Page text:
14. 14.  Where does one start to look for the truth? “Let’s start at the very beginning. A very good place to start.” I.e., go to the original source! Is the tomcat story true? 14© Michael E. Newton
  15. 15. Tomcat Story: As First Published 15© Michael E. Newton
  16. 16.  “Thirteen is a number peculiarly belonging to the rebels.” “Lord Stirling takes thirteen glasses of grog every morning, has thirteen enormous rum-bunches on his nose…” True? The Tomcat Story 16© Michael E. Newton
  17. 17.  “Mr. Washington has thirteen toes on his feet, (the extra ones having grown since the Declaration of Independence,)…” True? The Tomcat Story 17© Michael E. Newton
  18. 18.  “Sachem Schuyler has a top-knot of thirteen stiff hairs, which erect themselves on the crown of his head when he grows mad…” True? The Tomcat Story 18© Michael E. Newton
  19. 19.  “Old Putnam had thirteen pounds of his posteriors bit off in an encounter with a Connecticut bear…” True? The Tomcat Story 19© Michael E. Newton
  20. 20.  “Mrs. Washington has a mottled tom- cat, (which she calls, in a complimentary way, ‘Hamilton,’) with thirteen yellow rings around his tail, and that his flaunting it suggested to the Congress the adoption of the same number of stripes for the rebel flag.” True?!?!?  * Grand Union Flag with 13 stripes made its first appearance in December 1775, long before Hamilton and Martha Washington first met. The Tomcat Story 20© Michael E. Newton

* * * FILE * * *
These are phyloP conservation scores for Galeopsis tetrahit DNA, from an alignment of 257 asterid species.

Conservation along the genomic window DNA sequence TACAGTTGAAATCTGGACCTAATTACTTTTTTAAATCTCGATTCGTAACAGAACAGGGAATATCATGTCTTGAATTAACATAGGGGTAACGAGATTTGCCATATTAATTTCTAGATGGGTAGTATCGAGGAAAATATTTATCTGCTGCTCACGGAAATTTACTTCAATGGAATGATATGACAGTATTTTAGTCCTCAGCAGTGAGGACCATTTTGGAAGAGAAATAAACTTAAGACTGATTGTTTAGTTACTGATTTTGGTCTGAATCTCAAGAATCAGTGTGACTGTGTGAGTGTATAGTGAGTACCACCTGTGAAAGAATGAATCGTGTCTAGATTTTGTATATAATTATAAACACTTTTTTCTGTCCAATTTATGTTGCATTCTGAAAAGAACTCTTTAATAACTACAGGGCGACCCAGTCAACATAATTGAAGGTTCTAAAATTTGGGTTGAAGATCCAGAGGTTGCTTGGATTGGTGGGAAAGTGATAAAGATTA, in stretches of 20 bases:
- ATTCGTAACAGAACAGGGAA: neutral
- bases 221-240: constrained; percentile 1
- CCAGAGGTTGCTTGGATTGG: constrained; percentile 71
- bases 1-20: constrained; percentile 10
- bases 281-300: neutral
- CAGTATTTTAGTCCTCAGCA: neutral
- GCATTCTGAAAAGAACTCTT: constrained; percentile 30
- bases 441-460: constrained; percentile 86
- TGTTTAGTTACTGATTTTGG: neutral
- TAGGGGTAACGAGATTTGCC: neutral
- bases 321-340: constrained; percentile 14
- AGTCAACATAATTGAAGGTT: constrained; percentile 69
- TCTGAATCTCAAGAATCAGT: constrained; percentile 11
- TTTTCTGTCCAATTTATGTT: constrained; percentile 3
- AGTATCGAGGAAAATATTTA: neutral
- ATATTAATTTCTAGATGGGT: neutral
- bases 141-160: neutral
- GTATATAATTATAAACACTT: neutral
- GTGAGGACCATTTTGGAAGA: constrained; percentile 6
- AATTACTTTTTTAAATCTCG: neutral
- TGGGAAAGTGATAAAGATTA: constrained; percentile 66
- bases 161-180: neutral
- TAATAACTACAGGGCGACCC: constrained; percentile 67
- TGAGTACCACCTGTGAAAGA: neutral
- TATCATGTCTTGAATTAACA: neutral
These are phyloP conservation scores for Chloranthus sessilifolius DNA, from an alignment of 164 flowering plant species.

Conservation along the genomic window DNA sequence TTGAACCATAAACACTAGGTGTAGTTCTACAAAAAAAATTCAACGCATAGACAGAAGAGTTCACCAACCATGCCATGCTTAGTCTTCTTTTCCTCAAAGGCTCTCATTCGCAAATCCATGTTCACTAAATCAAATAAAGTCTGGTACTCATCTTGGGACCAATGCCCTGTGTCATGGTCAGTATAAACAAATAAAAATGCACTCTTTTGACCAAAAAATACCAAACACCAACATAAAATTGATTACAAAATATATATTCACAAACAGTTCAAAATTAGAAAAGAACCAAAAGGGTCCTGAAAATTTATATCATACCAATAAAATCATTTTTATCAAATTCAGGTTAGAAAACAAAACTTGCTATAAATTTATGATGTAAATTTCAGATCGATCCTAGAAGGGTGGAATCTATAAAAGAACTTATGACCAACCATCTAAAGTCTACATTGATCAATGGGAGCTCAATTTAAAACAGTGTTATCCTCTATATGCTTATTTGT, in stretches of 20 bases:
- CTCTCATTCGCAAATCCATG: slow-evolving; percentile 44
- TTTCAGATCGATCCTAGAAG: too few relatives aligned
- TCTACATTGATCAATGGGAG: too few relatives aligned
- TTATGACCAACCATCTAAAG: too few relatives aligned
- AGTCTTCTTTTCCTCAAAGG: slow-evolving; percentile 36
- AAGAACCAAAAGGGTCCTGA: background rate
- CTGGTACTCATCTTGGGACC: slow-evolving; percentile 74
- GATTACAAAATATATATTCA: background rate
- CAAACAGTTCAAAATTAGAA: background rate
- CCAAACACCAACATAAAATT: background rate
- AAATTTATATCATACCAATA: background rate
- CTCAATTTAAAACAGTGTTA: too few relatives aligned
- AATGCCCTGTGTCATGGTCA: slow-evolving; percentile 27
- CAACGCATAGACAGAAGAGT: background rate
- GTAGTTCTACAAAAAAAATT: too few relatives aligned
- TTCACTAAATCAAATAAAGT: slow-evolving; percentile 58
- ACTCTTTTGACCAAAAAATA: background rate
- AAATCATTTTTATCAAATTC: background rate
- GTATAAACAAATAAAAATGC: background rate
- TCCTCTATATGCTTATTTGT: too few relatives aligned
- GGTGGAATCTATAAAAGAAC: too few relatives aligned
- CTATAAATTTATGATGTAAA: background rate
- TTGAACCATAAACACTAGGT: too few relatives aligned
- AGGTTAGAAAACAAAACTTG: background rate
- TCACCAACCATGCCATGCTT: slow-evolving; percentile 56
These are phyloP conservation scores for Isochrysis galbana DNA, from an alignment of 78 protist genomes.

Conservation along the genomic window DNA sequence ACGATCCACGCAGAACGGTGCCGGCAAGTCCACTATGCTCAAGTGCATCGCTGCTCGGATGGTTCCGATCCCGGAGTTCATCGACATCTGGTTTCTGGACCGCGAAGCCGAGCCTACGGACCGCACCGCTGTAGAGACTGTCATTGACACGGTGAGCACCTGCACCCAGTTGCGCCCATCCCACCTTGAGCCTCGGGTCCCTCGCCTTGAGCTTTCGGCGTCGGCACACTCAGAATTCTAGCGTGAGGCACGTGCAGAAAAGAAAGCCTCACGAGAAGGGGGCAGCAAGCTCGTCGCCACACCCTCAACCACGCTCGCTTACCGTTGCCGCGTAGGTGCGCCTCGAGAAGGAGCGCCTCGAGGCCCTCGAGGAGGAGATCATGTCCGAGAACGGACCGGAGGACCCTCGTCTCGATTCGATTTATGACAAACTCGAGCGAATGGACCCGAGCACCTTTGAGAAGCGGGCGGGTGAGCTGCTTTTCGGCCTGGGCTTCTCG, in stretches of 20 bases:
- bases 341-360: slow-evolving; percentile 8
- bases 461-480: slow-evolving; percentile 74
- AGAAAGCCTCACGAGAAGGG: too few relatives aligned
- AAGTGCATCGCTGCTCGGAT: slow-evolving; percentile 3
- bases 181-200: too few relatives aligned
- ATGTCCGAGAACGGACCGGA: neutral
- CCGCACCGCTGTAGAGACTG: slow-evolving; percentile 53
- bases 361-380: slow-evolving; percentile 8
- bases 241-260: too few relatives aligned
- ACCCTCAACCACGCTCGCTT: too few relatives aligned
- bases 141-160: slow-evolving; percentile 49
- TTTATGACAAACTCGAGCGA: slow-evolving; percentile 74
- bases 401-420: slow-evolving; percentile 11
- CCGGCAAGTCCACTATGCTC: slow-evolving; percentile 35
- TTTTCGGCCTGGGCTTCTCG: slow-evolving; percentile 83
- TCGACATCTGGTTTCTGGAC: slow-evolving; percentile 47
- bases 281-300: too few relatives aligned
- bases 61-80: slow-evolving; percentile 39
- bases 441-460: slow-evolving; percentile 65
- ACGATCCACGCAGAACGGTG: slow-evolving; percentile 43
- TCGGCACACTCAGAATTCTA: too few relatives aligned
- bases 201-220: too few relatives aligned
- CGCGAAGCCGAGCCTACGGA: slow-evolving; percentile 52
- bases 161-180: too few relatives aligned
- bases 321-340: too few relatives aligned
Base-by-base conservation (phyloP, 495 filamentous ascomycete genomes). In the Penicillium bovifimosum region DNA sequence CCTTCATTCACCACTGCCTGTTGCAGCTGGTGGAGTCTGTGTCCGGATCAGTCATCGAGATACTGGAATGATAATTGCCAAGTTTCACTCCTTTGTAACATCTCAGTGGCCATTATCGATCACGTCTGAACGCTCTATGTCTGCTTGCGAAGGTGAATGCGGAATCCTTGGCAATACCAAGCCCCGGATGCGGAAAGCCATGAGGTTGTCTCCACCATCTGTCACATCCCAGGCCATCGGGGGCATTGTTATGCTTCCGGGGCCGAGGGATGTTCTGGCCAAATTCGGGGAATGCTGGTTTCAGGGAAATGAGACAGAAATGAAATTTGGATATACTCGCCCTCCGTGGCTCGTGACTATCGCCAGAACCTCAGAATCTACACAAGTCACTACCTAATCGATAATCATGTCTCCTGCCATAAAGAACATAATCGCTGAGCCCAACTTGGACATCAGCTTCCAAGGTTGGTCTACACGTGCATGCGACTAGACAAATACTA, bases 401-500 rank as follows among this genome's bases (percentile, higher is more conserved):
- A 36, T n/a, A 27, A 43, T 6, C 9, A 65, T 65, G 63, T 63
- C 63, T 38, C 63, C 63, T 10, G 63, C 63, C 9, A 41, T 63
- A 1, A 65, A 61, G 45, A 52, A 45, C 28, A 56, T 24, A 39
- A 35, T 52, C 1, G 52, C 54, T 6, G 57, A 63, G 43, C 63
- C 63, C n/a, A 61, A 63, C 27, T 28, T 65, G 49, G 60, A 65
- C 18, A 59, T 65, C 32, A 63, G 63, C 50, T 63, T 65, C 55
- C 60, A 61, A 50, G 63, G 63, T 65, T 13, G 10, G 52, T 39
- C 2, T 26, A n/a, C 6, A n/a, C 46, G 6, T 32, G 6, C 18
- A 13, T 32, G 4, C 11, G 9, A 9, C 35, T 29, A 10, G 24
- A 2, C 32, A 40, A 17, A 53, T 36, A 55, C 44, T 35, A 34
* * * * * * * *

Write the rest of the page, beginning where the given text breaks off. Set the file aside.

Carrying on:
21. 21.  Sarcasm! A joke! No one in 1780 would have believed any of these stories. No one now should believe them either. The Truth About the Tomcat Story 21© Michael E. Newton
  22. 22.   “The Adams Family’s Revenge Against Alexander Hamilton,”, October 8, 2015:  “Clearly…a joke.”  “The notion that Hamilton was a serial philanderer, a ‘tomcat,’ was a lie first disseminated by his wartime British enemies and later circulated by his domestic political opponents.” Stephen Knott 22© Michael E. Newton
  23. 23.   Admitting that the story was a joke, satire…  Admitting that Martha Washington had no tomcat…  Nevertheless…  Story shows that British in 1780 knew Hamilton was a “tomcat.”  Tale was published in the “Tory press” and “disseminated by his wartime British enemies and later circulated by his domestic political opponents.”  Thus, everyone knew Hamilton was an “extremely amorous,” “lusty,” “lascivious,” “feral” tomcat!  Right??? Fake but Accurate? 23© Michael E. Newton
  24. 24. First Publication 24© Michael E. Newton
  25. 25. Original Source 25© Michael E. Newton